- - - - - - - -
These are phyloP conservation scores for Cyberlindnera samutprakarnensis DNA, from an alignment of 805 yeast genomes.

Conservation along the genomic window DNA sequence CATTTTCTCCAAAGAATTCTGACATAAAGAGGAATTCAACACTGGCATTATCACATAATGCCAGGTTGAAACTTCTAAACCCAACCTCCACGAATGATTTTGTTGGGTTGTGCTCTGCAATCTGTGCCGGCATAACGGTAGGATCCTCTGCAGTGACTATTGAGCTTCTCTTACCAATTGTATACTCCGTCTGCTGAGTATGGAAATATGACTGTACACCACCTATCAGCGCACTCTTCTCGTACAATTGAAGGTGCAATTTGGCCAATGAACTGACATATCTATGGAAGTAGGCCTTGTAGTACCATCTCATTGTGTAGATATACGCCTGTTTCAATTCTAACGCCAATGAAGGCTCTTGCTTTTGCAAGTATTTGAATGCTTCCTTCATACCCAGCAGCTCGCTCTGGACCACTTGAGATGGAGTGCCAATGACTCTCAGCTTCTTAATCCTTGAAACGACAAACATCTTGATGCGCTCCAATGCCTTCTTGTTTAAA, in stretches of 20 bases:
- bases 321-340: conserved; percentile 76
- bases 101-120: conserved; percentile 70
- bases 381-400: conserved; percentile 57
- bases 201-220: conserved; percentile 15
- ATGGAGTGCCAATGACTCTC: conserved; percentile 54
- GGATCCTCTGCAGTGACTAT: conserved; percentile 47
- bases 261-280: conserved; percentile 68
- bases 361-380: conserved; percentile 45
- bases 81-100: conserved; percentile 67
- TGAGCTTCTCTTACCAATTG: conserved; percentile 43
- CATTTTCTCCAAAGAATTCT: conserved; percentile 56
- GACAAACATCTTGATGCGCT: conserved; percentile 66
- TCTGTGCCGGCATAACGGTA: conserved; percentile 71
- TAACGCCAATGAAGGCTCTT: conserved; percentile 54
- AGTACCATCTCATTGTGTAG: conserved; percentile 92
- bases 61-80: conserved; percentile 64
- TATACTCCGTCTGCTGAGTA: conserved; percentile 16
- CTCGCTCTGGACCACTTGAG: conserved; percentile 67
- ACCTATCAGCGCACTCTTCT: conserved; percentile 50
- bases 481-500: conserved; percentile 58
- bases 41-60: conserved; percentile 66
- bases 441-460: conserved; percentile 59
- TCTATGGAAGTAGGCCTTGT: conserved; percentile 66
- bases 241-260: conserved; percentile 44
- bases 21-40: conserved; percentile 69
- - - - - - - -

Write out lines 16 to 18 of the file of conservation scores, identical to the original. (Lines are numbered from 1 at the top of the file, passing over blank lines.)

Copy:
- TAACGCCAATGAAGGCTCTT: conserved; percentile 54
- AGTACCATCTCATTGTGTAG: conserved; percentile 92
- bases 61-80: conserved; percentile 64